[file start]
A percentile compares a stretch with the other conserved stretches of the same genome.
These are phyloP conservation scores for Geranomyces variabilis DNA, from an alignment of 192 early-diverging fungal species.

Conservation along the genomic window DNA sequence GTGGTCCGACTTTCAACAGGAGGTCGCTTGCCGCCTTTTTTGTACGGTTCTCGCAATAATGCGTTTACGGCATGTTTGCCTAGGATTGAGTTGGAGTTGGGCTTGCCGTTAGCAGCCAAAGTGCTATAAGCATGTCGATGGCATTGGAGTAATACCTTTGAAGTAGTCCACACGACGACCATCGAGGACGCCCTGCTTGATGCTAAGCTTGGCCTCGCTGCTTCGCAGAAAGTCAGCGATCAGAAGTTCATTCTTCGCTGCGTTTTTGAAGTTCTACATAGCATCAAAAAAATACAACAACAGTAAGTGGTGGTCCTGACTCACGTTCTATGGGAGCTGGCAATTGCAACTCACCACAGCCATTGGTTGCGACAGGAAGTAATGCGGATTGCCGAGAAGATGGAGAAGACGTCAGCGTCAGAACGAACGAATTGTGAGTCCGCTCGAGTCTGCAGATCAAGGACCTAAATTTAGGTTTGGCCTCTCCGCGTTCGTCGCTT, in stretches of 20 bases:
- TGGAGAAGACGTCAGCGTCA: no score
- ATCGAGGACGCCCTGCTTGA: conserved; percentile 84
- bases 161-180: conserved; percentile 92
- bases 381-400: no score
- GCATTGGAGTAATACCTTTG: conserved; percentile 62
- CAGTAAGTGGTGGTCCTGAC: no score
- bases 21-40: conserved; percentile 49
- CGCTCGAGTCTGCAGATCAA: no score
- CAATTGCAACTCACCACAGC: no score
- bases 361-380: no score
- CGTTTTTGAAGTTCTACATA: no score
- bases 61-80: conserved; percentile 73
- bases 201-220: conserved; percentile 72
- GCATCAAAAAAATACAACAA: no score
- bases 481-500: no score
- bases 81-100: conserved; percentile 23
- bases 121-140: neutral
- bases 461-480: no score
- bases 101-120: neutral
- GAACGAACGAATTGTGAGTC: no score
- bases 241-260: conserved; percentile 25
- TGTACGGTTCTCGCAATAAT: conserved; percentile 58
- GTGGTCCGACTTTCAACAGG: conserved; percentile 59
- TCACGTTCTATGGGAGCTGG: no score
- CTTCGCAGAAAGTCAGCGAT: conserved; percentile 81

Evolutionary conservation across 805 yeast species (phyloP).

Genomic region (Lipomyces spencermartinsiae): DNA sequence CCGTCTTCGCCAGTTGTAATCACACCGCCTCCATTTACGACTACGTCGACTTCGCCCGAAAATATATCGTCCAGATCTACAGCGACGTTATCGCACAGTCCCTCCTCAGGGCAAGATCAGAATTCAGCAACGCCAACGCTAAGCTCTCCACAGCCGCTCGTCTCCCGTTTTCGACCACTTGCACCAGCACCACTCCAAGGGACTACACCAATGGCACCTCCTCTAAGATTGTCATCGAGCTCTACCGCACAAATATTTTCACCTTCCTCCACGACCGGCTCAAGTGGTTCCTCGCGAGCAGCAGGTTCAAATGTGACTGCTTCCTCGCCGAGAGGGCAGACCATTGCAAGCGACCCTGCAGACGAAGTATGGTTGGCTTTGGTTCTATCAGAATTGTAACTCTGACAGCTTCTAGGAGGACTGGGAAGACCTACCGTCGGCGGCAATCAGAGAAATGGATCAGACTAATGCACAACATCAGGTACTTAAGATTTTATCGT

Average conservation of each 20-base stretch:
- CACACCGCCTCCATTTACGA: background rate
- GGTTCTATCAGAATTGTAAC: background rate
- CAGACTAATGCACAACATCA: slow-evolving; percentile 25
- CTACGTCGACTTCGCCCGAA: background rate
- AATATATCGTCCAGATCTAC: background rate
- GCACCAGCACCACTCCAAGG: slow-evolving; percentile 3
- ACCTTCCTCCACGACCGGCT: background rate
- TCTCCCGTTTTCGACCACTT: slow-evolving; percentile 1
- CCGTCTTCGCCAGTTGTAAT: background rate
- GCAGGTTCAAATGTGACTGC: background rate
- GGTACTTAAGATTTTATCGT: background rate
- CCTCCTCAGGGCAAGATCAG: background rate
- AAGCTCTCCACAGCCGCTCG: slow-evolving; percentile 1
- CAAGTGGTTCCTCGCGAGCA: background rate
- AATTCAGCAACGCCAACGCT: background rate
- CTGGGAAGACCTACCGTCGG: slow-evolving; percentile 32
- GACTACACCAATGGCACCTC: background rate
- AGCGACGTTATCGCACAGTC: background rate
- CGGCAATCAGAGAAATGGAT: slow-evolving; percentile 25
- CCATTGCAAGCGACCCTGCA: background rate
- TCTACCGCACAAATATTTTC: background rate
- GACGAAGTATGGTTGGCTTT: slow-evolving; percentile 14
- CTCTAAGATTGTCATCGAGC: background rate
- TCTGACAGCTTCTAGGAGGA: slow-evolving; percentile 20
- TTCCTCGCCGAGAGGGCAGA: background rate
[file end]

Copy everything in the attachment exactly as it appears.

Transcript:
A percentile compares a stretch with the other conserved stretches of the same genome.
These are phyloP conservation scores for Geranomyces variabilis DNA, from an alignment of 192 early-diverging fungal species.

Conservation along the genomic window DNA sequence GTGGTCCGACTTTCAACAGGAGGTCGCTTGCCGCCTTTTTTGTACGGTTCTCGCAATAATGCGTTTACGGCATGTTTGCCTAGGATTGAGTTGGAGTTGGGCTTGCCGTTAGCAGCCAAAGTGCTATAAGCATGTCGATGGCATTGGAGTAATACCTTTGAAGTAGTCCACACGACGACCATCGAGGACGCCCTGCTTGATGCTAAGCTTGGCCTCGCTGCTTCGCAGAAAGTCAGCGATCAGAAGTTCATTCTTCGCTGCGTTTTTGAAGTTCTACATAGCATCAAAAAAATACAACAACAGTAAGTGGTGGTCCTGACTCACGTTCTATGGGAGCTGGCAATTGCAACTCACCACAGCCATTGGTTGCGACAGGAAGTAATGCGGATTGCCGAGAAGATGGAGAAGACGTCAGCGTCAGAACGAACGAATTGTGAGTCCGCTCGAGTCTGCAGATCAAGGACCTAAATTTAGGTTTGGCCTCTCCGCGTTCGTCGCTT, in stretches of 20 bases:
- TGGAGAAGACGTCAGCGTCA: no score
- ATCGAGGACGCCCTGCTTGA: conserved; percentile 84
- bases 161-180: conserved; percentile 92
- bases 381-400: no score
- GCATTGGAGTAATACCTTTG: conserved; percentile 62
- CAGTAAGTGGTGGTCCTGAC: no score
- bases 21-40: conserved; percentile 49
- CGCTCGAGTCTGCAGATCAA: no score
- CAATTGCAACTCACCACAGC: no score
- bases 361-380: no score
- CGTTTTTGAAGTTCTACATA: no score
- bases 61-80: conserved; percentile 73
- bases 201-220: conserved; percentile 72
- GCATCAAAAAAATACAACAA: no score
- bases 481-500: no score
- bases 81-100: conserved; percentile 23
- bases 121-140: neutral
- bases 461-480: no score
- bases 101-120: neutral
- GAACGAACGAATTGTGAGTC: no score
- bases 241-260: conserved; percentile 25
- TGTACGGTTCTCGCAATAAT: conserved; percentile 58
- GTGGTCCGACTTTCAACAGG: conserved; percentile 59
- TCACGTTCTATGGGAGCTGG: no score
- CTTCGCAGAAAGTCAGCGAT: conserved; percentile 81

Evolutionary conservation across 805 yeast species (phyloP).

Genomic region (Lipomyces spencermartinsiae): DNA sequence CCGTCTTCGCCAGTTGTAATCACACCGCCTCCATTTACGACTACGTCGACTTCGCCCGAAAATATATCGTCCAGATCTACAGCGACGTTATCGCACAGTCCCTCCTCAGGGCAAGATCAGAATTCAGCAACGCCAACGCTAAGCTCTCCACAGCCGCTCGTCTCCCGTTTTCGACCACTTGCACCAGCACCACTCCAAGGGACTACACCAATGGCACCTCCTCTAAGATTGTCATCGAGCTCTACCGCACAAATATTTTCACCTTCCTCCACGACCGGCTCAAGTGGTTCCTCGCGAGCAGCAGGTTCAAATGTGACTGCTTCCTCGCCGAGAGGGCAGACCATTGCAAGCGACCCTGCAGACGAAGTATGGTTGGCTTTGGTTCTATCAGAATTGTAACTCTGACAGCTTCTAGGAGGACTGGGAAGACCTACCGTCGGCGGCAATCAGAGAAATGGATCAGACTAATGCACAACATCAGGTACTTAAGATTTTATCGT

Average conservation of each 20-base stretch:
- CACACCGCCTCCATTTACGA: background rate
- GGTTCTATCAGAATTGTAAC: background rate
- CAGACTAATGCACAACATCA: slow-evolving; percentile 25
- CTACGTCGACTTCGCCCGAA: background rate
- AATATATCGTCCAGATCTAC: background rate
- GCACCAGCACCACTCCAAGG: slow-evolving; percentile 3
- ACCTTCCTCCACGACCGGCT: background rate
- TCTCCCGTTTTCGACCACTT: slow-evolving; percentile 1
- CCGTCTTCGCCAGTTGTAAT: background rate
- GCAGGTTCAAATGTGACTGC: background rate
- GGTACTTAAGATTTTATCGT: background rate
- CCTCCTCAGGGCAAGATCAG: background rate
- AAGCTCTCCACAGCCGCTCG: slow-evolving; percentile 1
- CAAGTGGTTCCTCGCGAGCA: background rate
- AATTCAGCAACGCCAACGCT: background rate
- CTGGGAAGACCTACCGTCGG: slow-evolving; percentile 32
- GACTACACCAATGGCACCTC: background rate
- AGCGACGTTATCGCACAGTC: background rate
- CGGCAATCAGAGAAATGGAT: slow-evolving; percentile 25
- CCATTGCAAGCGACCCTGCA: background rate
- TCTACCGCACAAATATTTTC: background rate
- GACGAAGTATGGTTGGCTTT: slow-evolving; percentile 14
- CTCTAAGATTGTCATCGAGC: background rate
- TCTGACAGCTTCTAGGAGGA: slow-evolving; percentile 20
- TTCCTCGCCGAGAGGGCAGA: background rate